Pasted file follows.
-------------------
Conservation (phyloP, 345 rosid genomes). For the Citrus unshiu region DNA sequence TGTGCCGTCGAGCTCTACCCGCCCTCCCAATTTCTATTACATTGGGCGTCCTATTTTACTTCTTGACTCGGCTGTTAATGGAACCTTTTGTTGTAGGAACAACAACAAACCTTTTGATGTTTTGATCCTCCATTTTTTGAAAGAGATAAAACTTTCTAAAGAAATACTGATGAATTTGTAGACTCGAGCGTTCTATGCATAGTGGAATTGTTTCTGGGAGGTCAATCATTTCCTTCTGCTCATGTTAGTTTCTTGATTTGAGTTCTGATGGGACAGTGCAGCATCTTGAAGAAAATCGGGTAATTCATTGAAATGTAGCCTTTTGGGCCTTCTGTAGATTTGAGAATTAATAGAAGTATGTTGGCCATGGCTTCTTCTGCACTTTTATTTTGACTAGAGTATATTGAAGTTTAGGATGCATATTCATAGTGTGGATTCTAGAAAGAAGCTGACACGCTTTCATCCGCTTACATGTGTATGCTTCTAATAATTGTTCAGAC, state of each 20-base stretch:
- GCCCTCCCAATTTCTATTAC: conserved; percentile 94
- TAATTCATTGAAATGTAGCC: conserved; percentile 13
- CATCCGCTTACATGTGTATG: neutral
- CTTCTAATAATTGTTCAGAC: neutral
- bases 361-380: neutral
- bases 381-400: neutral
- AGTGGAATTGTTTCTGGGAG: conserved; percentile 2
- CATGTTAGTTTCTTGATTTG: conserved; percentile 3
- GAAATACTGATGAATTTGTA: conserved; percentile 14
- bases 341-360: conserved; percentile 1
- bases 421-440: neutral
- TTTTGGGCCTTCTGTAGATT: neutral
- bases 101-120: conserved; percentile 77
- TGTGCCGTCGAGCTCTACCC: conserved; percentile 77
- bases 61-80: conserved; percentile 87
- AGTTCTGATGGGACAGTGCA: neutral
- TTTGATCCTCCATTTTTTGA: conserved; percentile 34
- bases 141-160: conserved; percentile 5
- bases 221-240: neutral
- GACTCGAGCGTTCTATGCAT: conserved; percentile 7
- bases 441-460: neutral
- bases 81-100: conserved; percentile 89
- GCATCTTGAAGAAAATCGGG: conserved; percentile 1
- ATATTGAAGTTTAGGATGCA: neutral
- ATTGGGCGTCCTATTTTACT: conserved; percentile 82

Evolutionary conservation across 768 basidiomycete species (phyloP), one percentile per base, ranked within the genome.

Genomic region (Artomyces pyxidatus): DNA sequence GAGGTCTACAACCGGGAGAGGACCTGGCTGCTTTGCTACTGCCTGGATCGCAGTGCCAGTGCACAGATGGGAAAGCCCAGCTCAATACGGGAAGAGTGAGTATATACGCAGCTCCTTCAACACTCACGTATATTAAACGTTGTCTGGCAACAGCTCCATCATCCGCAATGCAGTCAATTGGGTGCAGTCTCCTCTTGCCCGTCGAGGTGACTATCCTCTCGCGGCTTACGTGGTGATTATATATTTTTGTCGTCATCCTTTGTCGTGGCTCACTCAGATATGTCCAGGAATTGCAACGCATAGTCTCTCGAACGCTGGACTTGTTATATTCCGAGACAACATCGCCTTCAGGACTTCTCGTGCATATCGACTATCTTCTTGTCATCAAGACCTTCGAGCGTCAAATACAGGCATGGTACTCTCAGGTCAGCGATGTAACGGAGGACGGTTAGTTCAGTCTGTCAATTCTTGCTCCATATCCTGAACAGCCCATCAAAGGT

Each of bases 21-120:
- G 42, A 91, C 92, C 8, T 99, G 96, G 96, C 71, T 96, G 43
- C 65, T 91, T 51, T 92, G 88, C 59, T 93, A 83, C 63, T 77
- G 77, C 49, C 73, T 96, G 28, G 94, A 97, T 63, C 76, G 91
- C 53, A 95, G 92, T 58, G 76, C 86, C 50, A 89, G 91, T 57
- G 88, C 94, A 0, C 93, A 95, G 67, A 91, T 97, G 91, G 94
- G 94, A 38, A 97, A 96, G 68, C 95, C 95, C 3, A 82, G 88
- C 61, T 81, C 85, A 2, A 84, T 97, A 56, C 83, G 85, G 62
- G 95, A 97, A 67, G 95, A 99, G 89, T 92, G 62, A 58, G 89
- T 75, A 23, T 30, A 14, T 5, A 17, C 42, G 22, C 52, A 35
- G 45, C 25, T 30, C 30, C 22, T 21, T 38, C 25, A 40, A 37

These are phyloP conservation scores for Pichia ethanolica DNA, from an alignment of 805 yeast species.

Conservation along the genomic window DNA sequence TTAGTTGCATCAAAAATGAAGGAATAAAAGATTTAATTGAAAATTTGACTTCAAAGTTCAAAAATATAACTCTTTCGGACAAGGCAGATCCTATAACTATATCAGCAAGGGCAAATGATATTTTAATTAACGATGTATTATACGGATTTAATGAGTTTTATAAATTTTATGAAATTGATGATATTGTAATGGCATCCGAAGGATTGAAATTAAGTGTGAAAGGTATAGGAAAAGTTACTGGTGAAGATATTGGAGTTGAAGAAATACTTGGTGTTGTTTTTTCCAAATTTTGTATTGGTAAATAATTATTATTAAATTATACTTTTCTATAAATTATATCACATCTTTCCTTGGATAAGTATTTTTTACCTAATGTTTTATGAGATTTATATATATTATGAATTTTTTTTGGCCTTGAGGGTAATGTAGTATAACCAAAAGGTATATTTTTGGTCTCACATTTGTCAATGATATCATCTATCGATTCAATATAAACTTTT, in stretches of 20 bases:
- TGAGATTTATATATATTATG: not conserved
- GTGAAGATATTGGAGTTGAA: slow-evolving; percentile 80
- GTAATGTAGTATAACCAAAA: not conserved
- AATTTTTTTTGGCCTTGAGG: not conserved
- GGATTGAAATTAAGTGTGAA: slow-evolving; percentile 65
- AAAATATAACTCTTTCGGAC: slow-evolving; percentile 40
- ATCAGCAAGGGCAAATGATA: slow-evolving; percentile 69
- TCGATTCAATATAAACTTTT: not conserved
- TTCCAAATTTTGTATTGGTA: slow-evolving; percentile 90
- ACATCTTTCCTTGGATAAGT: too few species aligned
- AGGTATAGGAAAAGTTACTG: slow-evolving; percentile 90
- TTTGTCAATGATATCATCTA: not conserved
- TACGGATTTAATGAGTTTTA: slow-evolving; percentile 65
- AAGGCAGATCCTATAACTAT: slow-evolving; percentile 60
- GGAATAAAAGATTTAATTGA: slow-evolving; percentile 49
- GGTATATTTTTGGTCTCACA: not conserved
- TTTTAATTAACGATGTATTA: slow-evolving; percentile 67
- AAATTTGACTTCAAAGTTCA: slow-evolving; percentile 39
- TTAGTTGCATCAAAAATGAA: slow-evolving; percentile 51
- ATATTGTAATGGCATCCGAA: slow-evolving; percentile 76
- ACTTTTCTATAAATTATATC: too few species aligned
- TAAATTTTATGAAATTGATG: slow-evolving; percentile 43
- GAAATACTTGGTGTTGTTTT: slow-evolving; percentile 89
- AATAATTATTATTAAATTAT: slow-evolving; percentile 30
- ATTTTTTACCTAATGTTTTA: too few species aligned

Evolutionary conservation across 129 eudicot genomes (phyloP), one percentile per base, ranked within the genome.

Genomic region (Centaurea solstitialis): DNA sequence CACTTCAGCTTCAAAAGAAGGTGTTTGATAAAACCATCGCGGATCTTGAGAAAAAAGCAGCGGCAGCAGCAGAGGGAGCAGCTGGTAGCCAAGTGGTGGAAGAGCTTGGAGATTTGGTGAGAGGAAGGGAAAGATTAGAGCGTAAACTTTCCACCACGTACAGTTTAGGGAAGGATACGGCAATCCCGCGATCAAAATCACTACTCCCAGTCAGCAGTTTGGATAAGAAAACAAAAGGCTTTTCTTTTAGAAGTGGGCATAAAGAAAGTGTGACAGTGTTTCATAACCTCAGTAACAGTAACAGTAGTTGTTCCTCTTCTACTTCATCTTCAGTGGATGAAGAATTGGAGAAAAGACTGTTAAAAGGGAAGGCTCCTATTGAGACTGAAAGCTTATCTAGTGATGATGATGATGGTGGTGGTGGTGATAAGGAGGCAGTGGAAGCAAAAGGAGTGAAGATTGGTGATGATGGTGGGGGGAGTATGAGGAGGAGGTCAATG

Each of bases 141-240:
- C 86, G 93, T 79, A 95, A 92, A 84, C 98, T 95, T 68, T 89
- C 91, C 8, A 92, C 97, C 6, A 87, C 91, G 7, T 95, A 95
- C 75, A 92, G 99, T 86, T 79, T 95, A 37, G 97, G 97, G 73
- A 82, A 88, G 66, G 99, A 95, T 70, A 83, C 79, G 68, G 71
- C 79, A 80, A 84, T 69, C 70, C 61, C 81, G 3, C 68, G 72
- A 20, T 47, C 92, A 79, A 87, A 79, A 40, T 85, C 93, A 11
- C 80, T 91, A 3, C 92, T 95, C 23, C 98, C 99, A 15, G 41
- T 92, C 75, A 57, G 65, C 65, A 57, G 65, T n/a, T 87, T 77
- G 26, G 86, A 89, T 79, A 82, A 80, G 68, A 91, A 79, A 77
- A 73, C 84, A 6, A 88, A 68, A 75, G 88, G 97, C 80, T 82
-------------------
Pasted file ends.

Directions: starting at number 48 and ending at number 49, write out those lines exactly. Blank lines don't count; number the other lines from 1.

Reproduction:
- ATCAGCAAGGGCAAATGATA: slow-evolving; percentile 69
- TCGATTCAATATAAACTTTT: not conserved